The world's largest ship made its début in New York Harbor in mid-May and on May 16 prior to a three-day cruise to Boston, local officials greeted the crew and took a tour of what some called "a city on the sea."
Mayor Joseph Doria, Council President Vincent Lo Re and Executive Director of the Bayonne Local Redevelopment Authority Nancy Kist, along with other city officials and union leaders representing harbor workers, toured the massive structure and greeted its crew.
"This is an amazing ship," Doria said, during a brief ceremony in a lounge near the top of the 18-story-high ship a few hours before the ship was to set sail. "This is an exciting time for the Peninsula at Bayonne Harbor and for the citizens of Bayonne. The arrival of the world's largest cruise ship here in Bayonne is the culmination of the hard work of the Bayonne Local Redevelopment Authority and Royal Caribbean Cruise Lines."
According to the Royal Caribbean, the ship weighs 158,000 tons, measures a quarter of a mile long and almost 200 feet wide, and has 15 passenger decks, 14 passenger elevators, and can accommodate 4,375 travelers.
If standing on its stern, the ship would be taller than the Eiffel Tower in Paris. When anchored beside the Statue of Liberty, the ship towered over the icon of New York Harbor.
In accepting plaques and other tokens of thanks, the ship's captain William Wright joked that the ship could handle the population of Bayonne pretty well if residents wanted to take a cruise.
Built by Norwegian shipbuilder Aker Yards at a cost of $800 million, Freedom of the Seas is about 30,000 tons heavier than the previously largest ship, the Queen Mary II, and can carry about 1,300 more passengers. To understand the sizes of modern ships, the Titanic was only 46,000 tons.
The ship traveled from Hamburg, Germany to Oslo, Norway in its maiden voyage before crossing the Atlantic for his first American public appearance in New York Harbor where NBC's Today Show was broadcast. After its return from Boston, the ship will begin its regular route from Miami through the western Caribbean.
"While we won't be sailing out of Port Liberty, we are grateful to come here," Wright said.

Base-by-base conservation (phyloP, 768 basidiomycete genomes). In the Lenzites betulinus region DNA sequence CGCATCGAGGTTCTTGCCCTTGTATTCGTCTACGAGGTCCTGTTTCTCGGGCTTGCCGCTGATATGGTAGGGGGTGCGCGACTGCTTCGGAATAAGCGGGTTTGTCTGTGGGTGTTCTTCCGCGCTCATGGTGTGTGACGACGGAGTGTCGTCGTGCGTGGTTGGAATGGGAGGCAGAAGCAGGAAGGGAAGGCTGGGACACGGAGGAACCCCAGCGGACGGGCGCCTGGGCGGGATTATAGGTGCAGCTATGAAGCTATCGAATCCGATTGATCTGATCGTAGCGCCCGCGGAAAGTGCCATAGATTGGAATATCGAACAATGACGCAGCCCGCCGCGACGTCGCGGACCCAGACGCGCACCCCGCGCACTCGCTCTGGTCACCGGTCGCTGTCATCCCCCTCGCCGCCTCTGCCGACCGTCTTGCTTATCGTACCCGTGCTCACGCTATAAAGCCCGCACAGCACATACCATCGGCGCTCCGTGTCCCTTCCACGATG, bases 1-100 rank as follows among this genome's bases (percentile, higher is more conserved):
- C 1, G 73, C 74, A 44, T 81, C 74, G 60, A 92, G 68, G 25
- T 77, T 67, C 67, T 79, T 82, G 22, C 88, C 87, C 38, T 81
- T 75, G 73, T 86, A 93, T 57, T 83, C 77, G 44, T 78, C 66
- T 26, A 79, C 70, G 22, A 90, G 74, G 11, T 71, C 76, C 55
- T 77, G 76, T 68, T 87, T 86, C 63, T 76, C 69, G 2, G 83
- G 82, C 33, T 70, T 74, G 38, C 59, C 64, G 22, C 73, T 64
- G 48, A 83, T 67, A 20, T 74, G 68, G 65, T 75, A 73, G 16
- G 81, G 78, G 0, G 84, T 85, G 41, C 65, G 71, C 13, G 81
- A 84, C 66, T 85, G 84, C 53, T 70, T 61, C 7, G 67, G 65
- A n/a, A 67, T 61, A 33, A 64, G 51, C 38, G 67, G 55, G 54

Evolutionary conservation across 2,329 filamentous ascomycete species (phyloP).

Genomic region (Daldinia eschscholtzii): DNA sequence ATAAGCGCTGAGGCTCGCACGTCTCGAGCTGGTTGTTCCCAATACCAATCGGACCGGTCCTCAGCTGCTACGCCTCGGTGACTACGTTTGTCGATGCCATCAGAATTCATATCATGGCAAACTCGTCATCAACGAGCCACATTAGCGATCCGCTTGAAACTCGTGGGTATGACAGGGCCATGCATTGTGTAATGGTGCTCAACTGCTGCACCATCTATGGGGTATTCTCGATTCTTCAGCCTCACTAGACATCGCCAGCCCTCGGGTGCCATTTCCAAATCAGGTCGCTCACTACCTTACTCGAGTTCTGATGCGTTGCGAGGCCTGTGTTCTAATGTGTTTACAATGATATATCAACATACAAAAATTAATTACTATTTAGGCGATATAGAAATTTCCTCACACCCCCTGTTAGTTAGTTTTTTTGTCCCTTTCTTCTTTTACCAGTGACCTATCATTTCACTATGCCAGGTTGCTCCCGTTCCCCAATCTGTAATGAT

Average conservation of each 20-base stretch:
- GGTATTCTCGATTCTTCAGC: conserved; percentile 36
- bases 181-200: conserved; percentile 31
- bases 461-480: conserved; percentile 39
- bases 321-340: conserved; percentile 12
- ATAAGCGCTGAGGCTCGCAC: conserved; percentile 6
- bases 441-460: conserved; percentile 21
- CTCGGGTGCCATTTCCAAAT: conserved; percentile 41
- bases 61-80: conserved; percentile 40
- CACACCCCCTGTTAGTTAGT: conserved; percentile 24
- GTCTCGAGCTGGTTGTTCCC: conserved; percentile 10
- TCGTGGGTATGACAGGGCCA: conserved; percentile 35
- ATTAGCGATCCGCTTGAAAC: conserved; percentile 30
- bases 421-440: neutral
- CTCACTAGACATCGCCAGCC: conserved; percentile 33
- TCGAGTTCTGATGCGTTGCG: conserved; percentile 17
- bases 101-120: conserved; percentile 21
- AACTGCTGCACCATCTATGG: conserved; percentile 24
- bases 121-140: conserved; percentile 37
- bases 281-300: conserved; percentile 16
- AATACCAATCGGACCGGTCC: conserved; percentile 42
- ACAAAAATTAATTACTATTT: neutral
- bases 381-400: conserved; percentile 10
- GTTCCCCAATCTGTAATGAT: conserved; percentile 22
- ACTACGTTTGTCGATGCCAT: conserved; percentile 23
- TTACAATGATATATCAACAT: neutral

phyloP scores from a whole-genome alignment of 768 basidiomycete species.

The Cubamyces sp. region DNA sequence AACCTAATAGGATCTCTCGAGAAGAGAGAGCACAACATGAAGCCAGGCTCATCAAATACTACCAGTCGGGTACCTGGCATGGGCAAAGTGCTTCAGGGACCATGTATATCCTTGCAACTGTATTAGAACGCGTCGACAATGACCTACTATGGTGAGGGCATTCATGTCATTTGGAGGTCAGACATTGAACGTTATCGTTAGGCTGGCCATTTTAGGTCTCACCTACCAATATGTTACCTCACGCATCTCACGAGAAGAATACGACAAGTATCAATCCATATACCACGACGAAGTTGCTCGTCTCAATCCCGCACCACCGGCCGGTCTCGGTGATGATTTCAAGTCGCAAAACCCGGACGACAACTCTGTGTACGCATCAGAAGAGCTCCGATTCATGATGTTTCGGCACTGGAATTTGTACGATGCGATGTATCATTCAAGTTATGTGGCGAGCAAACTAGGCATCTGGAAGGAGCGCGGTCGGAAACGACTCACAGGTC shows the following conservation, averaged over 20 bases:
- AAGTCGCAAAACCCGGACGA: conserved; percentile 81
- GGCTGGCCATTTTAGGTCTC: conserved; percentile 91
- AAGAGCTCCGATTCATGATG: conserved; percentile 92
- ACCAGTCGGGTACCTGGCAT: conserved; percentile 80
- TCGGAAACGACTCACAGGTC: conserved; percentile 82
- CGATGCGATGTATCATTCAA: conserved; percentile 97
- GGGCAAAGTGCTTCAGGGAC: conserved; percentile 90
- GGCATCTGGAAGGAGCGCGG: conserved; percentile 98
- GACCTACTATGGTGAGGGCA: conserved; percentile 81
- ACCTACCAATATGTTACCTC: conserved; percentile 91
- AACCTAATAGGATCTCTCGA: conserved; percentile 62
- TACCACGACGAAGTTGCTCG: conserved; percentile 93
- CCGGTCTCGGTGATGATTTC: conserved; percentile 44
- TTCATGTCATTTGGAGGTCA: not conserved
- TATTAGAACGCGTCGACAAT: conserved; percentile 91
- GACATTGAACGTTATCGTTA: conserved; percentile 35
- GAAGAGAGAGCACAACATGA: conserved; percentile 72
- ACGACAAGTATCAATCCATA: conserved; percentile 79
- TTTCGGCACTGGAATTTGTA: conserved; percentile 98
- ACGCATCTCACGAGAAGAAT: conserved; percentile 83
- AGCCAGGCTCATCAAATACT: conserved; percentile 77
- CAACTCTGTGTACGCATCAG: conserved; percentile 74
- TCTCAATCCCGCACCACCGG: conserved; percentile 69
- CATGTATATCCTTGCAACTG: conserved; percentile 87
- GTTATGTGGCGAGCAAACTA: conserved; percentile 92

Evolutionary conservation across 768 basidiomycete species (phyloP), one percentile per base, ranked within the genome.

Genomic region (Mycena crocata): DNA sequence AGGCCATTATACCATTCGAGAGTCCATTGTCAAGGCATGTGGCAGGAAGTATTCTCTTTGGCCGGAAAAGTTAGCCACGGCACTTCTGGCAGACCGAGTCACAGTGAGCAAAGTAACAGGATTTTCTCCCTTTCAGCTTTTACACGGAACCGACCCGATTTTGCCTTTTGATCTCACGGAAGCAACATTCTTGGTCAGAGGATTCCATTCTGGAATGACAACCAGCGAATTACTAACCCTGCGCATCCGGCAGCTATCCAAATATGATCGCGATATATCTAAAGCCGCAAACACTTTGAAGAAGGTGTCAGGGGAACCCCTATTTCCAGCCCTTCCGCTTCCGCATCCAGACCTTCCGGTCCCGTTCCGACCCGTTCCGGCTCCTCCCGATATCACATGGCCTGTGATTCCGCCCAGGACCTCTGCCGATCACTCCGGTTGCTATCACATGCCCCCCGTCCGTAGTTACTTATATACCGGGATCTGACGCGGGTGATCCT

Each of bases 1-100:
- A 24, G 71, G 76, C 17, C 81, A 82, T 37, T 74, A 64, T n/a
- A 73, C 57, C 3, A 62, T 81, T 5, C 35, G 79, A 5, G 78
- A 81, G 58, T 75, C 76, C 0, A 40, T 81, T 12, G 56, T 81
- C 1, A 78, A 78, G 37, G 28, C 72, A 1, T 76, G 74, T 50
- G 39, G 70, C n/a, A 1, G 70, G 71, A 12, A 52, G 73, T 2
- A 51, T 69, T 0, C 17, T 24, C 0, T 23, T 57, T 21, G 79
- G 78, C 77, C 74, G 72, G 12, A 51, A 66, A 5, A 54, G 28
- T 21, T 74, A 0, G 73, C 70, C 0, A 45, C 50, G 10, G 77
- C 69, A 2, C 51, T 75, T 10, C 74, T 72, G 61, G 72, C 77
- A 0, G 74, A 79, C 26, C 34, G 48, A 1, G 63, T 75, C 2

During the tour, Royal Caribbean staff showed local officials the rock climbing wall, the surfing machine, pool features that include facilities for children and adults, along with outdoor Jacuzzis. One small Jacuzzi is located on each side of the ship, suspended at 15 stories above sea level.
"So you're floating in water that is hanging over the side of the ship," observed Kist.
Elevator shafts take on the feel of a science fiction movie rising up through decorated shafts of colored glass and parades of light. The center promenade is a three-story mall-like walkway featuring shops, a pizza store, wine bar and a bridge where various entertainment, such as a small circus, can be conducted.
This, of course, is only the first of three ships in the Freedom class, and will soon become second largest as Royal Caribbean plans to unveil an even bigger ship in 2009.
Royal Caribbean, of course, will be making a home in Bayonne.
In April, the BLRA and Royal Caribbean entered into a 35-year agreement allowing the cruise ship company to berth cruise ships at Cape Liberty Cruise Port at the Peninsula at Bayonne Harbor.
The long-term agreement is valued at more than $140 million and is expected to create an additional 250 port jobs. Additionally, in only its third year in operation, Cape Liberty Cruise Port has emerged as the No. 3 passenger port on the East Coast (after Miami and New York).
"We have a wonderful collaboration with Royal Caribbean. Their capital investments and the finalization of the long-term agreement are proof positive of the company's commitment to Bayonne," Kist said.
Al Sullivan can be contacted at firstname.lastname@example.org